Odd Argument: Google Will Lose Out Once Everyone's Comfortable Paying For Stuff
from the wait,-what? dept
Because it's not culturally disposed to charging fees and has few billing relationships, Google's online search clout has been limited to free ad-supported arrangements. Google's share of total domestic online revenues could be at risk as user payments begin to match or exceed advertising, Mitchell contends. Google claims more than 30 percent of online ad market and a smaller share of online content apps payments.This is wrong on so many different levels, it's hard to know where to start. First, I'd argue that Amazon and Apple haven't really figured out how to make paid content work. Both still mostly use it as a loss leader (or very very low margin leader) to sell higher margin physical goods. Second, the growth projections for paid content are (a) questionable and (b) starting on such a small base as to be effectively meaningless when compared to a market as large as advertising.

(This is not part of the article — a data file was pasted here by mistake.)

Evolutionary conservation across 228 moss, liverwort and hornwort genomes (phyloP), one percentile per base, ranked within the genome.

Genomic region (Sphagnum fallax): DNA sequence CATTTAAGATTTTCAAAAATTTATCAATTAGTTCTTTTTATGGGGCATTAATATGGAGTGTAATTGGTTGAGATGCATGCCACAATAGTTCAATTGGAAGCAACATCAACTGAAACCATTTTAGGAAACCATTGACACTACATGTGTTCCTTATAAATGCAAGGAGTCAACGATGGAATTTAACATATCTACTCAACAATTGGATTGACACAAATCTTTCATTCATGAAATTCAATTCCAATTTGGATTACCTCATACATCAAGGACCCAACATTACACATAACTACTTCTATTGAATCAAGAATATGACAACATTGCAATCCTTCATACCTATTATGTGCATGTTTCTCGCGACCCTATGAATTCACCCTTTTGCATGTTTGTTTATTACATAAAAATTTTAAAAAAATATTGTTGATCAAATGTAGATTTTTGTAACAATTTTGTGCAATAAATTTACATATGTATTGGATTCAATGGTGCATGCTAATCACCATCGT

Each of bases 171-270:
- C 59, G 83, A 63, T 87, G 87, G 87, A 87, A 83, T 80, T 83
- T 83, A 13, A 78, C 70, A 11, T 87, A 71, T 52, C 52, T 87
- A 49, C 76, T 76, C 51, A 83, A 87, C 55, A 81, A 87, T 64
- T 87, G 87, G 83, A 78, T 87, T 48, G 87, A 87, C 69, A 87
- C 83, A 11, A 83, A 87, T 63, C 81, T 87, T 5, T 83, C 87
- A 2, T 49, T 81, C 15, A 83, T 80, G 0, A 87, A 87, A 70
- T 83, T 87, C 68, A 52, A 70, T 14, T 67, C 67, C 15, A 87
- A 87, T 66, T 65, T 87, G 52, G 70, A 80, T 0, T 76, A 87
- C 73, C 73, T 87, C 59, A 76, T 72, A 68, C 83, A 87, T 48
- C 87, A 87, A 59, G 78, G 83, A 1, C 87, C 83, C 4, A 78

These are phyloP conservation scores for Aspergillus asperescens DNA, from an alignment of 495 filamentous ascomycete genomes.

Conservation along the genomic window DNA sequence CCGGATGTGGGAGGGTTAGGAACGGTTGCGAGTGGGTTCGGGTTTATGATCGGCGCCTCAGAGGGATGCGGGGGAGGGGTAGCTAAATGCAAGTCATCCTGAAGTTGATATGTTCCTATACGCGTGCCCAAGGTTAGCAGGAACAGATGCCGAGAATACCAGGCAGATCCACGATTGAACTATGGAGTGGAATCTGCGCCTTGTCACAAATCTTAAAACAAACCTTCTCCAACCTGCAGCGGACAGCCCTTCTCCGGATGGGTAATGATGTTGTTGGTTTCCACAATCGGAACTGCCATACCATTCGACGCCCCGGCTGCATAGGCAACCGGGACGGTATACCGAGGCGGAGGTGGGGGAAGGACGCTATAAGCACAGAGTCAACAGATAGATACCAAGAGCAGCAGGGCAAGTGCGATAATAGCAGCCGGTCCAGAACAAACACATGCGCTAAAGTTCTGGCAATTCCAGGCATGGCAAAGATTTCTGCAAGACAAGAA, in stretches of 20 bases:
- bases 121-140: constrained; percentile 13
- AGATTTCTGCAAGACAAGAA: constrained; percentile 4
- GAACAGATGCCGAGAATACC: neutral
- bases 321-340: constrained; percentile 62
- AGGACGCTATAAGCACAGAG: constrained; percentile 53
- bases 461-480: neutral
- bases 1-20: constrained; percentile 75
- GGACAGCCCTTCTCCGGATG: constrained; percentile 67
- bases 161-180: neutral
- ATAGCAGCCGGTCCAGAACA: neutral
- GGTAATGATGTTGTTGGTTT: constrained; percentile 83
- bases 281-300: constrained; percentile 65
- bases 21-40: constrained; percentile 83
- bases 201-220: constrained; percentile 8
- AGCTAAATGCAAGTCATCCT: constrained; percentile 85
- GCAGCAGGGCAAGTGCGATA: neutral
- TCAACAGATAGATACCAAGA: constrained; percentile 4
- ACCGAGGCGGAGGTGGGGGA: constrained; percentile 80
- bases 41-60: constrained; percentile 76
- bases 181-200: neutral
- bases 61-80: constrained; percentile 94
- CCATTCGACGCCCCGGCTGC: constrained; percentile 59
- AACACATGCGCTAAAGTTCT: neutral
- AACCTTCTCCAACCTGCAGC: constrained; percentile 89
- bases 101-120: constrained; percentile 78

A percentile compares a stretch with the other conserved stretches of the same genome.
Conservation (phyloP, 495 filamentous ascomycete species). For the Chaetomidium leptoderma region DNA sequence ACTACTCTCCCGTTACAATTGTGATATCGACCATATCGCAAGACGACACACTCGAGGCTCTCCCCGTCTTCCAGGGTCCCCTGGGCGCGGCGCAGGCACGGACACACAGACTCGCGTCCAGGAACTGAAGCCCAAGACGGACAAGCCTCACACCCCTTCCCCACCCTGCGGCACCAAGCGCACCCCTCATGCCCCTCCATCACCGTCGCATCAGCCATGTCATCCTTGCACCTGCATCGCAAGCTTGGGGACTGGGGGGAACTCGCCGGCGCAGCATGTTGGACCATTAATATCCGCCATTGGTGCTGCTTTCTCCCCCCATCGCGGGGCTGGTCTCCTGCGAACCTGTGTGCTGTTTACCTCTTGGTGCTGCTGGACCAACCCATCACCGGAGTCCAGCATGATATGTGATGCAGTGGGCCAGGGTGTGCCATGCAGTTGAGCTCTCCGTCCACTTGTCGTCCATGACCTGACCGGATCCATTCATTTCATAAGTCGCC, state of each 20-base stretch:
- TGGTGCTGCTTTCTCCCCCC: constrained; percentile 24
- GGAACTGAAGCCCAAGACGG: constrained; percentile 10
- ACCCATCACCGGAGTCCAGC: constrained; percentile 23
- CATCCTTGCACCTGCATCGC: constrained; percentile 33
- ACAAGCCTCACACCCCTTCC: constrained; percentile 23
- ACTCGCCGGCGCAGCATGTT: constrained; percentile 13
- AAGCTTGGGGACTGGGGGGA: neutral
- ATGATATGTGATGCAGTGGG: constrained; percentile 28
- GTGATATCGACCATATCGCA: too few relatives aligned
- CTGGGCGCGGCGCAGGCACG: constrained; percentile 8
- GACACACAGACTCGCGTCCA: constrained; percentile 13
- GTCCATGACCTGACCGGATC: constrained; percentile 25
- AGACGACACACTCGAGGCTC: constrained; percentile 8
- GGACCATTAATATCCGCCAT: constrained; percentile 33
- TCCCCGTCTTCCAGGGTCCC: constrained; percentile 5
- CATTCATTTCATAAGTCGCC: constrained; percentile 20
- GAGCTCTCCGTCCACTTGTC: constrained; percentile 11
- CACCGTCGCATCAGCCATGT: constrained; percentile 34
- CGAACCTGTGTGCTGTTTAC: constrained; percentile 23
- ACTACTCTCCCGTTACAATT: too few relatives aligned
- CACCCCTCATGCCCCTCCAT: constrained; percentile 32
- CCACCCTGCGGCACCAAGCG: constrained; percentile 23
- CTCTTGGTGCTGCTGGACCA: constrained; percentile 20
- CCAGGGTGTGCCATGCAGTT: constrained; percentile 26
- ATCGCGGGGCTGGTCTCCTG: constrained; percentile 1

But, furthermore, the idea that if paid content/apps actually do become popular, Google couldn't capitalize on that, is difficult to believe. Google has certainly experimented with various forms of paid content and software. The fact that they haven't gone all that well doesn't mean that Google couldn't quickly come in and enable the ability where it does work.
So, yes, there are plenty of places where an attack on Google could be successful. But betting on the success of paid content and paid apps to bring down Google? Sorry, it's just not believable. But, you have to hand it to some Wall Street folks for actually thinking that the way to beat a company that gives away most stuff for free is to charge for it. After all, haven't we been hearing for years that "you can't compete with free?" And, now suddenly we're being told that offering something for "free" can't compete with a paid offering?